Nurul Haque Nur, 26, has climbed to the peak of student politics in Bangladesh despite a humble background, multiple beatings and not being affiliated with any political party.
On March 11, Nur was elected vice president of the Dhaka University Central Students’ Union (DUCSU), in a stunning upset for the student wing of Bangladesh’s ruling Awami League party. The position ranks behind the university vice chancellor in power and influence on campus.
His victory followed a national election in December in which opposition and independent candidates were crushed in a vote that ushered in Prime Minister Sheikh Hasina’s third consecutive term in office.
It was the first DUCSU election permitted in 28 years, and Hasina has invited the winners to tea at her residence on Saturday.
The student union of Bangladesh’s premier university is revered because its leaders organized protest movements in the 1960s that fueled the drive for independence from Pakistan, ultimately achieved in 1971.
Nur, one of five children of a farmer from southern Bangladesh, was admitted to Dhaka University in 2013 to study English, seen as a prestigious course of study.
He briefly got involved with the Bangladesh Chhatra League – the Awami League’s student wing – but later decided to “snub politics” because, he said, its cadres would lock students who didn’t attend organized protests out of their rooms.
A few years later he led protests against a civil service quota system that reserves 56 percent of jobs for disadvantaged minorities and veterans of the 1971 independence war – leading, the students said, to widespread unemployment of university graduates.
The peaceful agitation spread across the country but was ultimately branded as unpatriotic, and protesters were beaten. Nur spent weeks in hospital after a merciless beating in July 2018.
In an interview with BenarNews, Nur said he faces “continuous” threats against his life – but he stays focused on problems faced by regular students.
During his one-year term as vice president he hopes to improve living standards in dormitories, where there are more bodies than beds, and new students sleep on the floor in crowded “guest rooms” run by powerful student organizations.
BenarNews: What will you do about quality of life on campus?
Nur: One of my agendas will be to release students from political abuse. As there have been no elected student councils for a long time, political parties force students to support them. ... University teachers and administration are also very politicized; they think about politics more than education. I will try to free academic activities of this university from bad politics.
BN: If you get any chance to talk to the prime minister, will you raise concerns regarding irregularities in the national election and democracy in Bangladesh?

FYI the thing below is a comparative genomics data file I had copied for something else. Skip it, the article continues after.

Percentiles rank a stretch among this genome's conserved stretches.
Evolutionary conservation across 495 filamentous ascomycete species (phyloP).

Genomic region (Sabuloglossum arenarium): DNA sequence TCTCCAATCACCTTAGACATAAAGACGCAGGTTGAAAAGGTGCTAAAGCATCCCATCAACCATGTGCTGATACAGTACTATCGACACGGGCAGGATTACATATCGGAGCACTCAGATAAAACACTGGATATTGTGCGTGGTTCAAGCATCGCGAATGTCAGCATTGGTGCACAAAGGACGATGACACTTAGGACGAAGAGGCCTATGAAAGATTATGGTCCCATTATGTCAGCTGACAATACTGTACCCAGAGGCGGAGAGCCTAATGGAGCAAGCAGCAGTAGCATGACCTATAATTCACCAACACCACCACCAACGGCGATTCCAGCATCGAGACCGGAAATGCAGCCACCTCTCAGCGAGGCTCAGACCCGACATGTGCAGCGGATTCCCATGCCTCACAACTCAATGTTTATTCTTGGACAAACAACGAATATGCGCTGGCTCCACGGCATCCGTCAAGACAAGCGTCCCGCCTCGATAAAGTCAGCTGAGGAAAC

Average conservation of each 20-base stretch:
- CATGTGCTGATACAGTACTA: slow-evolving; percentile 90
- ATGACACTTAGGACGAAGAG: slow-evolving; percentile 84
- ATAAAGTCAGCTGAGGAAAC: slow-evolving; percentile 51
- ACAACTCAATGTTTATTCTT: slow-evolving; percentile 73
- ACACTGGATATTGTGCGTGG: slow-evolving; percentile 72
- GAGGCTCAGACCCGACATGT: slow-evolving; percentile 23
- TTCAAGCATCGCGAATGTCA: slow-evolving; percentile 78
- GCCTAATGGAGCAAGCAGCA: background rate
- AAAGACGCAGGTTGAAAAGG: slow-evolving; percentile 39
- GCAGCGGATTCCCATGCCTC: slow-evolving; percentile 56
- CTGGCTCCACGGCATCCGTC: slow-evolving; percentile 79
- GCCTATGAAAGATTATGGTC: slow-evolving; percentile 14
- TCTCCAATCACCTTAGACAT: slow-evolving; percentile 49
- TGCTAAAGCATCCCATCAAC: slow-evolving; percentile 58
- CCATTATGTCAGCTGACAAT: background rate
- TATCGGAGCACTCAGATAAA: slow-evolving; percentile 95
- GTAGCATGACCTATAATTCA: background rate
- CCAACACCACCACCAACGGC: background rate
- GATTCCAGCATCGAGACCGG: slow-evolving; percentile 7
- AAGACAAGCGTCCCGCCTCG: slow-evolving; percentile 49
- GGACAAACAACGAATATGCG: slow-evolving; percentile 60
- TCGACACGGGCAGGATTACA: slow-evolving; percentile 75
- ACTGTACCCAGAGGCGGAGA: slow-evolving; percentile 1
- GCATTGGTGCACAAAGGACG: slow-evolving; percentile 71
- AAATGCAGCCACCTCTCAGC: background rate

Nur: [I]n our country the democratic system is collapsing, and citizens are losing trust in democratic processes. If I get a chance I will flag those issues to the prime minister.
BN: So far as we know, you were forced to leave your student housing?
Nur: Not forced to leave actually, I was threatened to be killed. I filed a complaint to the university administration, but they could not ensure my security. That’s why, due to insecurity, I left the hall.
BN: Are you or any of your family member facing insecurity now?
Nur: Continuously I am receiving threats, till now. Openly they are saying on Facebook that I will be shot dead or beaten to death, not only my family members, or my father, people who love me, all are in fear...
[I]n daylight, people are taken and blindfolded, at night groups identifying themselves as law enforcers take people into custody, and later law enforcers say they did not take anyone. ... Always, we all are in fear that any night while returning home, anybody can be taken away and nobody will acknowledge it. What can ordinary people do in this situation?
BN: You were attacked last July, and you claimed that when you were taken to the government medical hospital, they refused to treat you… You are getting attacked continuously, but you are not stopping your activities. What is the source of your courage?
Nur: I would say, the state has become a monster now, it is swallowing citizens rather than protecting them. On one side we are getting beaten by students who support the government and on the other side, we are abused by the state law enforcers. They are even stopping us from getting [medical] treatment.
It didn’t only happen in last July, but very recently, on the 11th March, on Election Day, I was attacked and injured at Rokeya Hall [of Dhaka University]. I was taken to the Lab Aid Hospital in Dhanmondi, but they instructed Lab Aid doctors to refuse my admission. Then I had to go to a community clinic at Moghbazar for treatment.
[W]e are living in a culture of fear, stopping people from speaking by force and by creating panic. They also tried to stop us, but they could not make it, because we know we have support from the ordinary people of this country... someone has to protest for the sake of the country and people’s welfare.
[H]istory is always made by oppressed people...we are trying to bring some changes.
Prapti Rahman and Kamran Reza Chowdhury in Dhaka and Mahbub Leelen in Washington contributed to this report.